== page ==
United States District Court, E.D. California, Sacramento
MILLER MARITAL DEDUCTION TRUST, by and through its trustees, Helen Miller and James Morris; and HELEN MILLER, an individual, Plaintiffs,
ESTATE OF MARK B. DUBOIS, et al., Defendants.
ORDER QUASHING SUBPOENA
STANLEY A. BASTIAN UNITED STATES DISTRICT JUDGE
the Court are Central Mutual Insurance Company's
(“Central”) Motion to Quash or Modify Subpoena
Issued by Plaintiff, ECF No. 49, and Notice of Intent to
Request Redaction, ECF No. 57. The motions were heard without
requests the Court quash or modify the subpoena issued by the
Miller Marital Deduction Trust (the “Miller
Trust”) on the basis of undue burden. Additionally, to
the extent Central must comply with the discovery request,
Central seeks leave to redact certain private, third-party
information from the documents it would produce. Having
reviewed the parties' briefings on the matter, the Court
grants Central's motion to quash, and denies as moot
Central's motion to redact.
approximately 1956 to 1985, a dry cleaning business known as
the Glo Dry Cleaning System operated on the property located
at 6054 Pacific Avenue in Stockton, California (the
“Property”). This action arises from the
environmental contamination to the Property, and the areas to
which the contamination has migrated outside the boundaries
of the Property (the “Site”). The parties to this
action are the former owners and operators of the dry
cleaning business, and the former owners of the Property. The
Miller Trust is the current owner of the Property, and
obtained title to it following the death of Jack Miller. The
Estate of Jack Miller (the “Estate”) was the
previous owner of the Property.
Estate has been sued under California Probate Code
§§ 550, et seq., a statutory scheme that
allows a plaintiff to recover against a decedent's
estate, to the extent the decedent was covered by insurance.
In this case, Jack Miller, deceased, has insurance policies
issued through Allianz Insurance Company and Zurich American
Insurance Company (“the Insurers”). The Insurers
are providing a defense on behalf of the Estate. As part of
that defense, the Estate has put forward several affirmative
defenses related to insurance coverage.
the initial stages of discovery, the Miller Trust received a
form which indicated that Central may have issued an
insurance policy to Jack Miller from 1974 to 1976. Upon
receiving this information, the Miller Trust served a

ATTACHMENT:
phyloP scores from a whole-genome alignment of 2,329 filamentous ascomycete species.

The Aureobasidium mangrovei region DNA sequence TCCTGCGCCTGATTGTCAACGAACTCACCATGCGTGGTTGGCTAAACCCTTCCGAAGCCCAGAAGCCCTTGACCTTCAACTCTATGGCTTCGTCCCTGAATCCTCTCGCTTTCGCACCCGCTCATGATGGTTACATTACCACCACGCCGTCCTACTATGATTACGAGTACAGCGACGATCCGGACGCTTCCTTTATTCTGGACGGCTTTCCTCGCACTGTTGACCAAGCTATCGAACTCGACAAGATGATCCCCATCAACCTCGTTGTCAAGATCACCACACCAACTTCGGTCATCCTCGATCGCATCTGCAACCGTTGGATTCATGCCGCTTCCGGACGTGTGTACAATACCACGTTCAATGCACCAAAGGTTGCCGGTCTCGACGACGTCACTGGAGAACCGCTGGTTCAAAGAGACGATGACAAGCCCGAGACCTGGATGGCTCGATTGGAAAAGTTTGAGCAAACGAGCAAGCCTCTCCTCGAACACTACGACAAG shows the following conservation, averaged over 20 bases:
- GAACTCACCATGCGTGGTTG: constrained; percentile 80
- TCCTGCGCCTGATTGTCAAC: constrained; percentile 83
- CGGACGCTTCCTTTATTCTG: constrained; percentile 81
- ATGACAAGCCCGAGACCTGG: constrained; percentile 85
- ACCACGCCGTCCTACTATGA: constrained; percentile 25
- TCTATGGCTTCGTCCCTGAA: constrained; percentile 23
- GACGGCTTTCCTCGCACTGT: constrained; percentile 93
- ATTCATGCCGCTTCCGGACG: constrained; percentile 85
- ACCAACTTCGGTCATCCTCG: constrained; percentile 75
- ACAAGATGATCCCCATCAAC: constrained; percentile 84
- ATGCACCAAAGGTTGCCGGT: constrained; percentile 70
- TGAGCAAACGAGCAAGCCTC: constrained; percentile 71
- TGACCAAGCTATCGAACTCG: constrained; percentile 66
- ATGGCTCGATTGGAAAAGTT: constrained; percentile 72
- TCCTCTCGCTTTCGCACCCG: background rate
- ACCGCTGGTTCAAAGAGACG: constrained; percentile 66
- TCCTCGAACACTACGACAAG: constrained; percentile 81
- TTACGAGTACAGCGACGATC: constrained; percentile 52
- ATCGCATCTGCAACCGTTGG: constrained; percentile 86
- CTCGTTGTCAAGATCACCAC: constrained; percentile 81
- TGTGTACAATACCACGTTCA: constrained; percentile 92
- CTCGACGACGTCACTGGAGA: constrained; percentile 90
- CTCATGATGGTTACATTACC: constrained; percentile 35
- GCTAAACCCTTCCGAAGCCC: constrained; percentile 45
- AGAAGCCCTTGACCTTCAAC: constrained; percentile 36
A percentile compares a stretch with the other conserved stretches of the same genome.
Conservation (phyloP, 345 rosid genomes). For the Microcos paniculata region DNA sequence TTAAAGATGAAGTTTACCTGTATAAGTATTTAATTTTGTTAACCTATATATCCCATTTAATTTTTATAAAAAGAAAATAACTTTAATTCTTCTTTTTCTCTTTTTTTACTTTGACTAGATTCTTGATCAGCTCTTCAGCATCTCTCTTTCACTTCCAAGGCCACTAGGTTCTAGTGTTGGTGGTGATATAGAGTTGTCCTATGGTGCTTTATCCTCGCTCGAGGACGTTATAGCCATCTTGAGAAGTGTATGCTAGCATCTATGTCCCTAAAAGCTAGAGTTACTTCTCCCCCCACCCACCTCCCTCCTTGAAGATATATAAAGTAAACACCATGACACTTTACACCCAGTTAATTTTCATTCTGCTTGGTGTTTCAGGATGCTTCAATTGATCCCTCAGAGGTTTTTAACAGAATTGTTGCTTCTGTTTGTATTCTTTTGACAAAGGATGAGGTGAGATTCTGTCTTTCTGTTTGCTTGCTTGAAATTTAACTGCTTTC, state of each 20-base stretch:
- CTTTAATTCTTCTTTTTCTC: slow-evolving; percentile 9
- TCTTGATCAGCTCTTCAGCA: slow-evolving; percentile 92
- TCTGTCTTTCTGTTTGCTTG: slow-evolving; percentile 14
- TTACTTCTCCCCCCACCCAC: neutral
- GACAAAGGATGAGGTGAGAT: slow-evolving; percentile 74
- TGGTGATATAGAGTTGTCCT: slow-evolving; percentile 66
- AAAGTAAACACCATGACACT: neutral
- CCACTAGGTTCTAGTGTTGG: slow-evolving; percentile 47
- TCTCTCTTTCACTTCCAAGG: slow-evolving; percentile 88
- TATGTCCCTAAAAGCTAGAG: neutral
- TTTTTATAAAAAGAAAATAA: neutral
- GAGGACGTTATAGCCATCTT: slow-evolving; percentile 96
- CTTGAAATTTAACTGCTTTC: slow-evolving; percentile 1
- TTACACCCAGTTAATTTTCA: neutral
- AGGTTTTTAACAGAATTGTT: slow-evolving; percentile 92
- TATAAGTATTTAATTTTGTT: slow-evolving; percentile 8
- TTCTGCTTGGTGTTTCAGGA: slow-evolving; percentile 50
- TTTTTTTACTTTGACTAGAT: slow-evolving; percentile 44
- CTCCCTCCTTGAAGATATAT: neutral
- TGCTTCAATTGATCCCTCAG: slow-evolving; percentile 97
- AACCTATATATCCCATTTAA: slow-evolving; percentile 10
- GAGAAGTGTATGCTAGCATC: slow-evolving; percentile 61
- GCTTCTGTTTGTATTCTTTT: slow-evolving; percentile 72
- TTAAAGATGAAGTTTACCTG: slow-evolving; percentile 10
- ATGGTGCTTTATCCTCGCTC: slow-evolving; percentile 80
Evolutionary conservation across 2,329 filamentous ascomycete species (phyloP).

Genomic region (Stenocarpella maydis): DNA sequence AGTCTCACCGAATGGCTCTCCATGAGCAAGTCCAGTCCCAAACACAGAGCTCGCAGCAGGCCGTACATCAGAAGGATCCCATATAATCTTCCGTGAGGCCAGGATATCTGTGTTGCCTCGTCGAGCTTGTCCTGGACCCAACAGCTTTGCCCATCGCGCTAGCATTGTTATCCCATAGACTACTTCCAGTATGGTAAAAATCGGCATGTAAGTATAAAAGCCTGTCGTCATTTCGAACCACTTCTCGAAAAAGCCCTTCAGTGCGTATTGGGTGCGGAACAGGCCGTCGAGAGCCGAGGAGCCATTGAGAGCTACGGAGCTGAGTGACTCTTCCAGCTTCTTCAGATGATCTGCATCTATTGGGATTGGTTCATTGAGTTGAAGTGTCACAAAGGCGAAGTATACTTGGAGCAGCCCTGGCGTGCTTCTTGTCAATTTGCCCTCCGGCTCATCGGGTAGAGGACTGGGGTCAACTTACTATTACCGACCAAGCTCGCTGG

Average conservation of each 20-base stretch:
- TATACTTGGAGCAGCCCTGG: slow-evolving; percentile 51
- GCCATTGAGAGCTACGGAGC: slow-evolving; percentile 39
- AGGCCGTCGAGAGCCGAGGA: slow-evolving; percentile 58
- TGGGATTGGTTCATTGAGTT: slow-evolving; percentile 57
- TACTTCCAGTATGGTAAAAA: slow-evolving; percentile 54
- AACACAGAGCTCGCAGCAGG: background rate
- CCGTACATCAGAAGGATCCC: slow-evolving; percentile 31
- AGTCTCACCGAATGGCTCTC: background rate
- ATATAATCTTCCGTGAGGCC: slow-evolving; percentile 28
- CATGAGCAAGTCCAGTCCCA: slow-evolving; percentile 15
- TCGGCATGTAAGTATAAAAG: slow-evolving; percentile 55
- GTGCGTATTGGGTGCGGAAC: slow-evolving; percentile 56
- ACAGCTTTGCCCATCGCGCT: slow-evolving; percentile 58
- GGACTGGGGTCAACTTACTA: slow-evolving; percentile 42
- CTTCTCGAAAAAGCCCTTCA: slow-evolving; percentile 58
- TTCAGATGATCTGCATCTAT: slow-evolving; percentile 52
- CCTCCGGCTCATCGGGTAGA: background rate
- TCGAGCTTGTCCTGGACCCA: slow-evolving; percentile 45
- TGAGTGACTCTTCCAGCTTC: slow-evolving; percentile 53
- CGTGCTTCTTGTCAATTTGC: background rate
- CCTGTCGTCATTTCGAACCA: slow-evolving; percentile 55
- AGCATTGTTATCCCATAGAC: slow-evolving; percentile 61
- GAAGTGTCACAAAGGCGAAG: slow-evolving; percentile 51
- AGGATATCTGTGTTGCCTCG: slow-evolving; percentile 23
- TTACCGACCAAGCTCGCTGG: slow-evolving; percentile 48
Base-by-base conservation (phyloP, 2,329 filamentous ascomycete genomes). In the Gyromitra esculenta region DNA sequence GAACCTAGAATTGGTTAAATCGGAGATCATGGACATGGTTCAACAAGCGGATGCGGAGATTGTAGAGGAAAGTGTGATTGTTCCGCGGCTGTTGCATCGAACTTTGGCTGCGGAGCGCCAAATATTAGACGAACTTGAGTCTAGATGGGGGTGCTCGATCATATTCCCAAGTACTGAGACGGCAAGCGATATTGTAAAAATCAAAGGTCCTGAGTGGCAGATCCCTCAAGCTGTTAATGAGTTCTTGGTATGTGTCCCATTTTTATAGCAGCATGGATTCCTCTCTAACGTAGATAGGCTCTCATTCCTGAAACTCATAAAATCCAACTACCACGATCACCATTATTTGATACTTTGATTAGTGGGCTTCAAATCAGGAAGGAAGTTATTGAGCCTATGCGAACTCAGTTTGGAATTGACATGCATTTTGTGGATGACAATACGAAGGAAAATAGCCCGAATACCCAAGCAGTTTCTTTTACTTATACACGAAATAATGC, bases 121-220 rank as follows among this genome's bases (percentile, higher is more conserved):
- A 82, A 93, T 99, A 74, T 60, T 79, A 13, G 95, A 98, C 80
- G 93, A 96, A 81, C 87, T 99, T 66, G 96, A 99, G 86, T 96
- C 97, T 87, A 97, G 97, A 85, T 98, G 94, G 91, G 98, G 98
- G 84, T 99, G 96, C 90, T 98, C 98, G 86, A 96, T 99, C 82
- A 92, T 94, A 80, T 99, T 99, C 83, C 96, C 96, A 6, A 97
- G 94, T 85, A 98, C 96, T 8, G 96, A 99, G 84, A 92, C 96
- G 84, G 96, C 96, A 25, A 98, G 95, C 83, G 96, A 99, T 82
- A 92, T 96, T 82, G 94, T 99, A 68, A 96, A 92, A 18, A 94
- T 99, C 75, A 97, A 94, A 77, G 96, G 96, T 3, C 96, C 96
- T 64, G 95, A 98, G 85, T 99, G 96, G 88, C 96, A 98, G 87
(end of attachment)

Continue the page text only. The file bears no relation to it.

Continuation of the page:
subpoena to Central on November 27, 2017, seeking various
types of documents to determine if Central has any records of
any type of INSURANCE POLICY that may establish insurance
coverage for any “PRP.” ECF No. 49-1, Ex. A. The
term “PRP” means each, and the term
“PRPs” means all, of the following: Mark B.
DuBois; Mary DuBois; John Ruby; Katherine Ruby; Vance H. Van
Gorp; Helen Van Gorp; Richard Calhoun; Dorothy Carolyn
Calhoun; Rudolph Marengo; Lucille M. Marengo; Joseph Marengo;
Meryle M. Marengo; Jack Miller; and any of the following
entities: Glo Cleaners; Glo Dry Cleaning; and Glo Dry
Cleaning System; and/or any other business operating at 6054
Pacific Avenue, Stockton, California.
relevant are subpoena request nos. 13, 14, and 16, which
13. A blank copy of each standard form of comprehensive
general liability, or commercial general liability, insurance
policy that YOU offered for sale to PERSONS from 1956 to and
including 1986, or any portion of that time period.
14. A blank copy of each standard form package of insurance
policies that YOU offered for sale to PERSONS from 1956 to
and including 1986, or any portion of that time period.
16. Each and every WRITING that RELATES TO any WRITING demanded by the
attached Subpoena as set forth in this Attachment A, but that
has been destroyed, discarded, recycled, or lost.
Shortly after receiving the discovery request, Central filed
the present motions.
Rule 45(d), the Court must quash or modify a subpoena that,
among other things, “subjects a person to undue
burden.” Fed.R.Civ.P. 45(d)(3). To determine whether a
subpoena poses an undue burden, “courts ‘weigh
the burden to the subpoenaed party against the value of the
information to the serving party.'” Amini
Innovation Corp. v. McFerran Home Furnishings, Inc., 300
F.R.D. 406 (C.D. Cal. 2014) (quoting Moon v. SCP Pool
Corp., 232 F.R.D. 633, 637 (C.D. Cal. 2005). Courts
consider factors such as “relevance, the need of the
party for the documents, the breadth of the document request,
the time period covered by it, the particularity with which
the documents are described and the burden imposed.”
Moon, 232 F.R.D. at 637 (quoting U.S. v.
Int'l Bus. Mach. Corp., 83 F.R.D. 97, 104 (S.D.N.Y.
1979)). Additionally, while discovery is a valuable ...